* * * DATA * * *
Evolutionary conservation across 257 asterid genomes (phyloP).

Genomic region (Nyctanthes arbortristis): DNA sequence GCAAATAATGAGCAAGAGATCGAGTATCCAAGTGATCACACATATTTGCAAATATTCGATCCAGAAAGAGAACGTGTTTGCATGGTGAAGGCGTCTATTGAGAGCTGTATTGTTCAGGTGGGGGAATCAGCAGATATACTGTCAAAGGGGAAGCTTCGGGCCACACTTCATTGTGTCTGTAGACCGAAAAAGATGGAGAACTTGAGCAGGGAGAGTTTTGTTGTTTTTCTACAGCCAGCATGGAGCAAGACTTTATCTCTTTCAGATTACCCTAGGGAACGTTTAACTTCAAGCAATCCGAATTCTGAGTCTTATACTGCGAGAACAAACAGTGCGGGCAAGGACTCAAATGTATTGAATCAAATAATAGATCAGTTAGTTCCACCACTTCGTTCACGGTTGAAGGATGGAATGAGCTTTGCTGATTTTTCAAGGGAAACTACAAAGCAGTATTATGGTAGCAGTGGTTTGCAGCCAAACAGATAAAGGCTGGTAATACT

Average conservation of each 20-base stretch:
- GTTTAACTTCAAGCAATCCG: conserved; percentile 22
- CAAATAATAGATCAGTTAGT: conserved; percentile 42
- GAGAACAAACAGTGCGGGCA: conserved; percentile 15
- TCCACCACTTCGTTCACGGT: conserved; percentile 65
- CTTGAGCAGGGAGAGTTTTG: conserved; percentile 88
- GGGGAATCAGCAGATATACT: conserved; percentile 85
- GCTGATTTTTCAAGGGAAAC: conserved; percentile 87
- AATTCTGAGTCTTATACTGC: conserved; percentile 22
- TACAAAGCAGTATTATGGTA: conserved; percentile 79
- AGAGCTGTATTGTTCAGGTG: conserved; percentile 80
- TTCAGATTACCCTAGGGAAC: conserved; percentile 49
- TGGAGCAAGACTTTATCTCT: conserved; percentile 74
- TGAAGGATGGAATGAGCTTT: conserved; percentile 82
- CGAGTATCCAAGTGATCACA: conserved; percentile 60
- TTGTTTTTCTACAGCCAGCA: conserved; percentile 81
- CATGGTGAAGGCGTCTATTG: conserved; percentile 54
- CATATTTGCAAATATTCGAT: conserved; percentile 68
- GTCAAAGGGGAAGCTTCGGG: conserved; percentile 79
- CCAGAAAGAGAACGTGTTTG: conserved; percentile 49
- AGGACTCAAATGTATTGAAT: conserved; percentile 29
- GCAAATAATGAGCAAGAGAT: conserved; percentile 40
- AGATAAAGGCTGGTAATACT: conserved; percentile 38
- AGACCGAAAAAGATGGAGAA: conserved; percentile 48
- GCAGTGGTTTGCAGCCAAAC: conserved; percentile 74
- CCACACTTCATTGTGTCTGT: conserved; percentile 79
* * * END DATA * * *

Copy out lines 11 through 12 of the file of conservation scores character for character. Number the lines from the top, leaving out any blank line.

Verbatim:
- AATTCTGAGTCTTATACTGC: conserved; percentile 22
- TACAAAGCAGTATTATGGTA: conserved; percentile 79